Notes: Abstract The effects of live and dead roots on soil fungi were investigated experimentally in a spodosolic soil of the New Jersey Pinelands. Field mesocosm plots were constructed to have a layer of either C- and N-rich organic soil or a vermiculite substitute overlying a layer of sandy mineral soil with a very low organic content. The plots were also supplied with live pitch pine and blueberry roots or dead pitch pine roots in varying quantities based on naturally occurring densities (half, same, and double the ambient quantities). All plots were sampled 1 year after construction (June 1991), and three more times in two subsequent years (November 1991, June 1992, June 1993). In the presence of live roots, fluorescein diacetate-determined (FDA-active) fungal hyphae, total fungal hyphae, and soil moisture decreased significantly in the organic material, while no change was associated with the dead roots. The FDA-active fungal length in the live-root plots ranged from 40 to 165 m g–1 soil, and from 55 to 335 m g–1 soil in the dead-root plots. While the total fungal length in live-root plots remained constant over time (∼3000 m g–1 soil), the total fungal length in the dead-root plots increased from an initial value of 3000 to 〉4000 m g–1 soil at the conclusion of the study. Fungal lengths in mineral soil were higher under organic material than under the vermiculite substitute. Soil moisture was higher in the presence of live roots in mineral soils, but this did not increase the fungal abundance. Inputs of dead roots did not alter the fungal abundance. Overall, we demonstrated that live and dead roots had different effects on fungal abundance in soils with contrasting qualities, and in a spodosolic forest soil, roots could have ecosystem effects very different from those in agricultural soils.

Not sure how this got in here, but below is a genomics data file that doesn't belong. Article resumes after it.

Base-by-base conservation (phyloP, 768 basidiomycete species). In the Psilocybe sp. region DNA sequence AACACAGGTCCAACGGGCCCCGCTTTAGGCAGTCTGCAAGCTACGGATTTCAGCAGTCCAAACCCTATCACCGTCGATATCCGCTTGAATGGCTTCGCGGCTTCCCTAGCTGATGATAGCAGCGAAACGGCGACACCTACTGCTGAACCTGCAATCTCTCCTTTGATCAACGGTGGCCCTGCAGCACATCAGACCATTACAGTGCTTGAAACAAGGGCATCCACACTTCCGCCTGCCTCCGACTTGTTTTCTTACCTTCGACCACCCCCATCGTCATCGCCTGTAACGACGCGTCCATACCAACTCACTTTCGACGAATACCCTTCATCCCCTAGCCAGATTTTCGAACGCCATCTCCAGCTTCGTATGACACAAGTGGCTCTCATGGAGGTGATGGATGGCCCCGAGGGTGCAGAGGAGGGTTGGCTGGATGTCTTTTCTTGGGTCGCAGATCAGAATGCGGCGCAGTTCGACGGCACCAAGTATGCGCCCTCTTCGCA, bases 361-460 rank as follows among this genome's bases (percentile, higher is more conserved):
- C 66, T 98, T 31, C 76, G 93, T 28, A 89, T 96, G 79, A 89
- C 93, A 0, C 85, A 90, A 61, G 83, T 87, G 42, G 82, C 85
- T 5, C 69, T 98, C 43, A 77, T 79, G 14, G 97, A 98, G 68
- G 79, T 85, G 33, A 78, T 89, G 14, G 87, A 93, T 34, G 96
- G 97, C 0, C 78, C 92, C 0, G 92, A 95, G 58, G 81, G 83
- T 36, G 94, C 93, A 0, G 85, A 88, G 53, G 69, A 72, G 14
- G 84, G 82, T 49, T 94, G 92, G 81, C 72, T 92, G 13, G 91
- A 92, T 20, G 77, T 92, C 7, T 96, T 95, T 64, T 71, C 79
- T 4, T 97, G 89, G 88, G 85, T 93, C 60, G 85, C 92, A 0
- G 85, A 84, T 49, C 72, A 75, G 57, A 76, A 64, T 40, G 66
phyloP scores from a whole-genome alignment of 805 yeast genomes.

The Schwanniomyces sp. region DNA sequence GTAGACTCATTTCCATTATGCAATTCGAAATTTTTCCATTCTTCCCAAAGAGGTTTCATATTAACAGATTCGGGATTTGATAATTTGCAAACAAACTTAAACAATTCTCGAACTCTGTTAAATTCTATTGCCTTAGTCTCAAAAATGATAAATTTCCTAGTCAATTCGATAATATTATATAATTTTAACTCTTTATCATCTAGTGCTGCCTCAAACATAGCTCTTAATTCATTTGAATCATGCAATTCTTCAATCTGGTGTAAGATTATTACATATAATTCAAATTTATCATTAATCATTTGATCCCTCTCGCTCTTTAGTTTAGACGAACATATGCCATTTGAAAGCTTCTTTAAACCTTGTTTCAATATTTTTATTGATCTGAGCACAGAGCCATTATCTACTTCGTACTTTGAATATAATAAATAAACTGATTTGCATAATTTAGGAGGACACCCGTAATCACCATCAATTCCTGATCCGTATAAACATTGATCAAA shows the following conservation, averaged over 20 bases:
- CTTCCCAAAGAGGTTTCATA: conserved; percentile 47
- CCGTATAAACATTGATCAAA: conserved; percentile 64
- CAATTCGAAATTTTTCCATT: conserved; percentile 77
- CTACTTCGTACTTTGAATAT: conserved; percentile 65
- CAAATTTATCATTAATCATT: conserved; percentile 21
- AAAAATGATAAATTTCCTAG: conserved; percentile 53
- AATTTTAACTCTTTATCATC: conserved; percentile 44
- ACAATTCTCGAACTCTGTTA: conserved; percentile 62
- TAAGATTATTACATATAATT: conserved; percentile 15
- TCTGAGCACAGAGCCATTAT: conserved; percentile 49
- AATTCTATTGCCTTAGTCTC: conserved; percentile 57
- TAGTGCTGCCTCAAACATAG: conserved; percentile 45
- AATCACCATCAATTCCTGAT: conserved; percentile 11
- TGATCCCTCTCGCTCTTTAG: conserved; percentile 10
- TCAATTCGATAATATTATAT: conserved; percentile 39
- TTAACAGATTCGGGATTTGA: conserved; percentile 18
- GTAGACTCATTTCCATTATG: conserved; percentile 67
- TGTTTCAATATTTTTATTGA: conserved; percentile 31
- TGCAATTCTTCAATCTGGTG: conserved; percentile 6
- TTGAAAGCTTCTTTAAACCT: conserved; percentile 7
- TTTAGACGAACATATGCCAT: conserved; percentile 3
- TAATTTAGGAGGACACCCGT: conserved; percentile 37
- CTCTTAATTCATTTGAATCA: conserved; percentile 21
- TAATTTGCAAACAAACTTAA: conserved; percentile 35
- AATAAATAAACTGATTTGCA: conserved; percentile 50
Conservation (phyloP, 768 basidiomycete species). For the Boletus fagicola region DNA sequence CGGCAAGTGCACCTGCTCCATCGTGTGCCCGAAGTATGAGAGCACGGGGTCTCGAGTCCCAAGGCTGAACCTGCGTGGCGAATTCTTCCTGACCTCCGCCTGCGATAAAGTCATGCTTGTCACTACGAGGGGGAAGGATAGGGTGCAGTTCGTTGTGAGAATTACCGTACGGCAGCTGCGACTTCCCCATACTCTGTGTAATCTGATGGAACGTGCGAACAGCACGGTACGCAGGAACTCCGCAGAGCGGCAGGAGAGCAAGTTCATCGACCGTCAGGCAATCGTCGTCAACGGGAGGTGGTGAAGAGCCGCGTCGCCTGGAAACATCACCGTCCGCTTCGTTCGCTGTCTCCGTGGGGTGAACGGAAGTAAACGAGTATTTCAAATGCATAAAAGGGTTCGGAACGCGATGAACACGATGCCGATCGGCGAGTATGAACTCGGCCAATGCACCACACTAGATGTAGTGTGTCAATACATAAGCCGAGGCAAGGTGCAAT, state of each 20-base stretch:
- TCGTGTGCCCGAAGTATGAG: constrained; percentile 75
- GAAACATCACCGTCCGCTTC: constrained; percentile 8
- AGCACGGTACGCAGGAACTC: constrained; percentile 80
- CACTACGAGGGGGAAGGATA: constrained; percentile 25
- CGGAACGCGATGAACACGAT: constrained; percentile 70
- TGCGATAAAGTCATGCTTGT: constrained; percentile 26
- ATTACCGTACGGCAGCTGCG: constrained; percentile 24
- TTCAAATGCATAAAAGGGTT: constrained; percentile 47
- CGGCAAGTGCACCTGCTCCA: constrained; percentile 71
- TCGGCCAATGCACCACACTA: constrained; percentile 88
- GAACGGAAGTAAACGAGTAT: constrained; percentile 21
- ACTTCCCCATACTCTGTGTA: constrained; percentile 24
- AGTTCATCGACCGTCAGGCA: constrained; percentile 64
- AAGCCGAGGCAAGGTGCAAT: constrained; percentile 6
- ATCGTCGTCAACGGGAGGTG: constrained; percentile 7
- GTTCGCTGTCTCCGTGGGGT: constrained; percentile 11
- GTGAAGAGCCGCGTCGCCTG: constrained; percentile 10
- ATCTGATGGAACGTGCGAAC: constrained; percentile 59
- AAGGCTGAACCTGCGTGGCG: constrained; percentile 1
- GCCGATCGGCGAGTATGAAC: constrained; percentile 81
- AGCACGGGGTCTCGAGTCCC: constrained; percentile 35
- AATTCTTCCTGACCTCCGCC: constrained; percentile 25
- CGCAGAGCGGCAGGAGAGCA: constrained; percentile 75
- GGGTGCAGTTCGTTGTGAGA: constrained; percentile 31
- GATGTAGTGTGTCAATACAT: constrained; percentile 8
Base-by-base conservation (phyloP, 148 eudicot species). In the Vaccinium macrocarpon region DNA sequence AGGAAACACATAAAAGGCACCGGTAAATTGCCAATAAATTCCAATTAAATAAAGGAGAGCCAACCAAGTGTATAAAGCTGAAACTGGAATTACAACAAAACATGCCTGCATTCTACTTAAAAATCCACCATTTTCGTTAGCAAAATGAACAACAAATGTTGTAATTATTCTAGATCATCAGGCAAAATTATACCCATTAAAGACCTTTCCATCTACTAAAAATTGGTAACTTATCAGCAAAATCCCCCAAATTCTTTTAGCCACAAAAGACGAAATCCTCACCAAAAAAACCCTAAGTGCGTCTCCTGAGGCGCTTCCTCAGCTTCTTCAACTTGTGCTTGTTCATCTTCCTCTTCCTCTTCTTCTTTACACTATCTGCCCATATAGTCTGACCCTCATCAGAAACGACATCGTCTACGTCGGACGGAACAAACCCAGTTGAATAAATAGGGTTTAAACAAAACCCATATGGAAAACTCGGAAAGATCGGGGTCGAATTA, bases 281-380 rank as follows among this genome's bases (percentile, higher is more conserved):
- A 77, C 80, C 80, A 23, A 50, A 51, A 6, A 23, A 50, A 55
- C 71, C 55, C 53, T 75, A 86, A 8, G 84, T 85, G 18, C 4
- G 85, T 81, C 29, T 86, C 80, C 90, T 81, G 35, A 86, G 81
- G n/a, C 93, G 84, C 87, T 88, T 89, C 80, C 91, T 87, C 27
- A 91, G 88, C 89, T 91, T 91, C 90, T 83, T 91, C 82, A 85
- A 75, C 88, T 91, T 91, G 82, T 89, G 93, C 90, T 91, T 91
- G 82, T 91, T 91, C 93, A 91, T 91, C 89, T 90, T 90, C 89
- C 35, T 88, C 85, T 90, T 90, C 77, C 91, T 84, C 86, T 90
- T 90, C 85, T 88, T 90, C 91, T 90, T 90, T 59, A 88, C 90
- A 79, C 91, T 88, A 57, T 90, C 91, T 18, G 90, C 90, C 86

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  • 4
    ISSN: 1432-0789
    Keywords: Key words Earthworm ; Nitrogen excretion rate ; 15N ; Agroecosystem ; Stable isotopes
    Source: Springer Online Journal Archives 1860-2000
    Topics: Biology , Geosciences , Agriculture, Forestry, Horticulture, Fishery, Domestic Science, Nutrition